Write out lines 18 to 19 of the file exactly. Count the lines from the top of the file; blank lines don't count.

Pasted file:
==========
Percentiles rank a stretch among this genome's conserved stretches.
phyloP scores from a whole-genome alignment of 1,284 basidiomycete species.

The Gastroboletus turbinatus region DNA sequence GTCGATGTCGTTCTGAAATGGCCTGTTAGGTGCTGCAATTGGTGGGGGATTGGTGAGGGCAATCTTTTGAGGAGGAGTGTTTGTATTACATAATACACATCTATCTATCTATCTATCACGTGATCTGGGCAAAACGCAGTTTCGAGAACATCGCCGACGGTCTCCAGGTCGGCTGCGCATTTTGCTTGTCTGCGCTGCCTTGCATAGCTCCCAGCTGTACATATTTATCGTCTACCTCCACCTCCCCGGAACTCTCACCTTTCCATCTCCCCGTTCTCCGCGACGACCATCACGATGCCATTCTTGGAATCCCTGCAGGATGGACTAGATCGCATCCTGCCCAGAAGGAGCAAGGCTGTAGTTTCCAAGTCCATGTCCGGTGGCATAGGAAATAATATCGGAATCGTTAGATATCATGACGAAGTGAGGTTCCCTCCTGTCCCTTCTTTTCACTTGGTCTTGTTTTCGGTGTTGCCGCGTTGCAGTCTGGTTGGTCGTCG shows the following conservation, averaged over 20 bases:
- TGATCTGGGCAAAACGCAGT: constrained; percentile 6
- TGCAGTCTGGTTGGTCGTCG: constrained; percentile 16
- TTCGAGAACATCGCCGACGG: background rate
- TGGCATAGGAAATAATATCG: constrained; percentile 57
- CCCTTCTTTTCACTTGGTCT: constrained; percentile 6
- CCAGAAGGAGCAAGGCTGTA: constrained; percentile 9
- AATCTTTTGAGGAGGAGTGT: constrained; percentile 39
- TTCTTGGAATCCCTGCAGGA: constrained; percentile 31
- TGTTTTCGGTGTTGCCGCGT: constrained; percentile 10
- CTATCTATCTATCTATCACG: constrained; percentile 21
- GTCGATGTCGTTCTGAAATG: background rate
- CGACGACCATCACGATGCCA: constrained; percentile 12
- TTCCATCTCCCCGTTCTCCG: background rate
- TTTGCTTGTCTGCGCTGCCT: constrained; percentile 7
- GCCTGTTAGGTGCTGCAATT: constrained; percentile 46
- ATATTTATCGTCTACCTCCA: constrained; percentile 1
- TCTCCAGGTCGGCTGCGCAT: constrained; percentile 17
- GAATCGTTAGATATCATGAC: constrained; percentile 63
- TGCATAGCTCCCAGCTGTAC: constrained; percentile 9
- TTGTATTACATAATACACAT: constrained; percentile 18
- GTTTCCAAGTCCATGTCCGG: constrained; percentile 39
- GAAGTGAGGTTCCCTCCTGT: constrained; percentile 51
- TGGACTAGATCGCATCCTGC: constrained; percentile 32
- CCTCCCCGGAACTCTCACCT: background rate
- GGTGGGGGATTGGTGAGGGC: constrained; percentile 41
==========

- GCCTGTTAGGTGCTGCAATT: constrained; percentile 46
- ATATTTATCGTCTACCTCCA: constrained; percentile 1